Mar 11

Because she was the only person to support Whittaker Chambers’ story that Alger Hiss had been a member of the Communist underground, Hede Massing was one of the most important prosecution witnesses against Alger Hiss. I’ve been researching her story on and off for a few years. Back in 2003, the FBI released to me Hede Massing’s file in almost completely unredacted form. As a result, those documents are among the most revelatory off all the FBI files that we’ve managed to get hold of since the 1970s. What they basically show is that while the defense didn’t have all the information it needed to impeach her testimony (although its rebuttal witness Henrikas Rabinivicius was pretty convincing), the prosecution did. With the help of the FBI it managed to keep it hidden — that is until a few years ago.

There are a lot of lessons in the Massing story. One of them is the importance that the FBI files play in our understanding of history. It is crucial that we see complete files. More than 60 years after Hiss’s conviction, there is no good reason to keep any information on the case under wraps. I’m pretty certain as a result of my story the security of the United States will not be endangered nor anyone’s privacy ruined, since all the principals are now dead.

Another important lesson is about the way we look at the new information that is emerging not only from the FBI files but also from the files of the former Soviet Union. Two recent books, “The Haunted Wood” and “Spies: The Rise and Fall of the KGB in America,” purport to contain revelations about the Hiss-Massing relationship from the files of the KGB, but while for all I know that information may have been quoted accurately (no one knows for sure, partly because the person who saw them, Alexander Vassiliev, was in actuality only allowed to take notes from documents that had been carefully selected from the files by Russian intelligence officials), that doesn’t mean what was said in those documents was true. In Hede Massing’s case, while she may have told her handlers in the KGB that Hiss was in the underground, that doesn’t make her 1936 claim to them any more true than the similar story she told the FBI in 1948. She had her owns reasons for telling the first story to the Soviets in the 1930s and different reasons for cooperating with the FBI in 1948. I have investigated all of these reasons, and not one of them enhanced her credibility any.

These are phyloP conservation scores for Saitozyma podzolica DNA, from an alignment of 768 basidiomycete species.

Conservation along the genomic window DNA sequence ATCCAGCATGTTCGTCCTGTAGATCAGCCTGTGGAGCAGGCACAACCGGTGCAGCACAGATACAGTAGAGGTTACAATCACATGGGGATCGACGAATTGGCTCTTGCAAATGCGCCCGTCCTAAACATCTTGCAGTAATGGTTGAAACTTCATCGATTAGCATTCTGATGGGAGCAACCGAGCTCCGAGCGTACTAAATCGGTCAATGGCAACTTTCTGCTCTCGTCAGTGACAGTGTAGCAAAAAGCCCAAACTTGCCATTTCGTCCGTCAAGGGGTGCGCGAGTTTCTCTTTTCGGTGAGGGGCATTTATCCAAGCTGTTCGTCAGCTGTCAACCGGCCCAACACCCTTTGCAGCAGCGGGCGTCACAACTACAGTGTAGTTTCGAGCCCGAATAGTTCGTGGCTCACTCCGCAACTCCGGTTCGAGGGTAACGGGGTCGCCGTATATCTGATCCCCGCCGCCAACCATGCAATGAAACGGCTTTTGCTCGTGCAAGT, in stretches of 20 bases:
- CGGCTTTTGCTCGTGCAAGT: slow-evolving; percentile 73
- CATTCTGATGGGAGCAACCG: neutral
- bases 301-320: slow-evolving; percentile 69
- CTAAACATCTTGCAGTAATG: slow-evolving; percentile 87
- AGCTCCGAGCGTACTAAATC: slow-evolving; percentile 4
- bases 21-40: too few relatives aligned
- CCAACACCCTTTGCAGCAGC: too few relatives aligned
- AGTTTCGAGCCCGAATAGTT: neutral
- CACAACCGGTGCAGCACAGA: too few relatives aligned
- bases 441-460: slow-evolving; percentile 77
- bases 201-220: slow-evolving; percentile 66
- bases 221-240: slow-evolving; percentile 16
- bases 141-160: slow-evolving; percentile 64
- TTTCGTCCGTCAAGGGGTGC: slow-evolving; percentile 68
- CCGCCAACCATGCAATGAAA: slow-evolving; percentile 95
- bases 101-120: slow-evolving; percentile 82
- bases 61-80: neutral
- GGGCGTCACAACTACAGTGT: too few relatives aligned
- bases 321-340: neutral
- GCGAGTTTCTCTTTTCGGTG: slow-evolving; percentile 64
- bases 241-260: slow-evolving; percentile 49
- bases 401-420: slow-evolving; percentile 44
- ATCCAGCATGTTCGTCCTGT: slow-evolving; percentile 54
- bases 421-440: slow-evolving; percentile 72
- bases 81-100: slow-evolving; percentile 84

Many of the newly released FBI files have been incorporated into my story only after getting the thorough analysis that they warrant. I’ve also (with the help of the Soviet historian Svetlana Chervonnaya) given the more recent claims based on the Soviet files a careful look. The results of my findings were posted today on the Alger Hiss Web site. You can find the story here. It’s long. Find yourself a nice comfy chair before you start in on it, but if you do stick with it, I think you’ll find it rewarding. Take away Massing’s credibility and whole chunks of the case against Hiss fall apart, not to mention the light it sheds on the FBI’s investigative techniques.

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